Lifting ingenuity in South Pole

12 February 2020

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Rockford, IL-based The Caldwell Group designed and delivered an adjustable 46-ton capacity lifting beam that will be used to lift 20 wharf frames and other heavy lift projects. The new spreader bar is rigged to a Liebherr LR-1300 crawler crane rigged with a 144-foot boom.

The Caldwell Group is used to designing rigging gear for specialized environments. One of its latest innovations involved designing and producing an adjustable 46-ton capacity lifting beam for the latest phase of an extensive wharf modernization project at the British Antarctic Survey’s Rothera Research Station. Caldwell specifically designed and manufactured the lifting system to suit the bitter cold ecosystem at the South Pole.

The Caldwell Model 24S-46t-315 is an adjustable bail lifting beam that was delivered by Bishop Lifting, Caldwell’s UK-based partner. It was designed for BAM Nuttall, which is working in partnership with the British Antarctic Survey (BAS), a division of the Natural Environment Research Council (NERC). The goal is to complete a variety of civil projects associated with the new RRS Sir David Attenborough, a research vessel owned by NERC and operated by BAS for scientific research and logistics projects. The improvements to the new wharf include a safer berthing area and more modern equipment for lifting cargo to and from the ship.

The 27-foot long beam was designed by Dan Mongan, special application support, new product development specialist at Caldwell. Due to the extremely cold weather in the Antarctic, steel alloy selection, welding processes and even type of paint used were all important considerations from the beginning of the design of the spreader beam. The beam was based on the standard Model 24 adjustable bail lifting system, but offered a higher capacity. The bail is the connection in which the crane hook is attached.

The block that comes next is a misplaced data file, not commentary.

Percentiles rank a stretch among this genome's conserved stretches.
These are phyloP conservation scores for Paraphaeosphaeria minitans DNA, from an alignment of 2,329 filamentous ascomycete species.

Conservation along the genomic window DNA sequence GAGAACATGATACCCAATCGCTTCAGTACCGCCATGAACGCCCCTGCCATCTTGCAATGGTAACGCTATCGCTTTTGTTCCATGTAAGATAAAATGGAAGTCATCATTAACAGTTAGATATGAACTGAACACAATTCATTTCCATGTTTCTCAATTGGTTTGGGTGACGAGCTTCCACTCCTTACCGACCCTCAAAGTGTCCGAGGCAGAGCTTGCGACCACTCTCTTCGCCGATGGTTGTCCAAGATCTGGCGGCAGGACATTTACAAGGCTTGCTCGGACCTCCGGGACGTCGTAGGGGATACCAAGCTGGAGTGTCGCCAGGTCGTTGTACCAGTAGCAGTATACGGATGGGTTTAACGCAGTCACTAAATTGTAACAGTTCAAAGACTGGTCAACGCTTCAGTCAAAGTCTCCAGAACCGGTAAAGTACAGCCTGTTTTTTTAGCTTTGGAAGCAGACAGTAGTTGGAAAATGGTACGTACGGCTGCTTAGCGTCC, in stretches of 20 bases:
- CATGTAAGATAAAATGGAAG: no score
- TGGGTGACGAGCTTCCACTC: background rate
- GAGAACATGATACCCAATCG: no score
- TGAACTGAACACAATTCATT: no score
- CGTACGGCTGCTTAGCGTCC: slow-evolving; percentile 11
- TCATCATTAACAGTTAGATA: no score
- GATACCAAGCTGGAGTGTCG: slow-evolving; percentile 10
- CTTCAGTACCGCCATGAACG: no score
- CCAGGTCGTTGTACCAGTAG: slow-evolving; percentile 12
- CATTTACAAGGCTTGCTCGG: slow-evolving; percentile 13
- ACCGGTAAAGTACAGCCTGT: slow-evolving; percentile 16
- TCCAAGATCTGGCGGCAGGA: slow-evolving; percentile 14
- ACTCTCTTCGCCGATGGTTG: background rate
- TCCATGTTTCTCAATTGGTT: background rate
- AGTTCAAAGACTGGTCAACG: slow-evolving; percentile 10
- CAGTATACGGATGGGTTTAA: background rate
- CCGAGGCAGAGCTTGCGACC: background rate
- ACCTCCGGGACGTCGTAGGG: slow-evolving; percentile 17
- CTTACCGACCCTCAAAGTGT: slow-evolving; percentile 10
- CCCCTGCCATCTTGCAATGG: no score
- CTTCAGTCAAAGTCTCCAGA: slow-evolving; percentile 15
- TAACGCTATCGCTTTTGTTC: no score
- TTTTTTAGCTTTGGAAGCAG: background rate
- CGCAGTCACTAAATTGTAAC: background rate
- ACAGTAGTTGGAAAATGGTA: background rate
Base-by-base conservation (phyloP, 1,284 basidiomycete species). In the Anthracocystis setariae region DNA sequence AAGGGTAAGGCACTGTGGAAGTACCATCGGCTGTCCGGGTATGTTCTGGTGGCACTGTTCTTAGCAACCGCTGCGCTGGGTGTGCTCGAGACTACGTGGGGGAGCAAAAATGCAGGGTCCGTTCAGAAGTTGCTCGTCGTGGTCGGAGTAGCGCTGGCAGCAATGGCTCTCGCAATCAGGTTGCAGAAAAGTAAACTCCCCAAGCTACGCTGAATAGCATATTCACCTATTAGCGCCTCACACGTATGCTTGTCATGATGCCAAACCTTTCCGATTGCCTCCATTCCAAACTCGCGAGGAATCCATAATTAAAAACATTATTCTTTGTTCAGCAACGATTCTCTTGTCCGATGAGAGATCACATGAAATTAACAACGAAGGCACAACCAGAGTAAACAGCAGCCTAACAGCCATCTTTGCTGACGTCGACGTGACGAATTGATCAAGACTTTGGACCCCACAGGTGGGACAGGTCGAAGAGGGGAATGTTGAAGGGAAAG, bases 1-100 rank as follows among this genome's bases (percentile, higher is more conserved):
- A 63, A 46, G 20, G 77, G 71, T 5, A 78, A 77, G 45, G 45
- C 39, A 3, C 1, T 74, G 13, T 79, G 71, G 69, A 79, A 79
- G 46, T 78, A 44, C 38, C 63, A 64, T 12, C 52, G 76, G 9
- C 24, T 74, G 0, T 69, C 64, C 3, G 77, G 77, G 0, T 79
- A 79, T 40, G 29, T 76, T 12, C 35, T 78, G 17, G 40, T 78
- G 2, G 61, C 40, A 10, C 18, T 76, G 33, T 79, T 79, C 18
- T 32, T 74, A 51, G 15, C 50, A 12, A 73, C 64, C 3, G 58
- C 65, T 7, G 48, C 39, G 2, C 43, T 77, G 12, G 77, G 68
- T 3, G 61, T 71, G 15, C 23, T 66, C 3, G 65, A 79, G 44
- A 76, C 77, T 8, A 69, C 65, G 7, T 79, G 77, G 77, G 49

“The successful utilization of the product on such a marquee project showcases our ability to engineer and ship below-the-hook solutions globally,” said Mongan. “Further, it serves as an example of what Caldwell and Bishop can achieve together; this project involved an extensive design phase, multiple Skype calls and a collaboration of all relevant parties to arrive at the eventual rigging solution.”

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Needed versatility

At 4.5 feet wide, 6.3 feet tall and weighing 10,100 pounds, the beam was provided along with two patented model 52-58 adjust-a-leg wire rope slings with a full 22 feet of reach. The rigging system will be used to lift 20 wharf frames, the lightest weighing approximately 77,162 pounds.

“The challenge was, in simple terms, to lift heavy loads, each with different centers of gravity,” said Ben Gates, business development director, Bishop Lifting Equipment. “The adjustable bail solved the problem in that it can be adjusted in one direction and the adjust-a-leg slings in the other.”

Mongan explained that adjust-a-leg slings can be locked into place for constant lifts and are ideal for use in rigging applications and machinery moving. They are often used, he said, for loads that are balanced and symmetrical, but with lifting points not located in a position for a level lift. They are also suited for use when lifting loads at any desired angle, simply by lifting the with sling legs at that desired angle.

Over the next decade, British Antarctic Survey’s Research Stations will undergo a comprehensive modernization program in order to ensure that their facilities are able to continue to enable world-leading research.

The new wharf is scheduled to be built over two Antarctic seasons, starting in November 2018 and completing in spring 2020, in order to improve ship and boating operations. The rear section of the new wharf was constructed in the first season, then the front section was attached during the latest phase.

The new spreader bar is rigged to a Liebherr LR-1300 crawler crane that is outfitted with a 144-foot boom.


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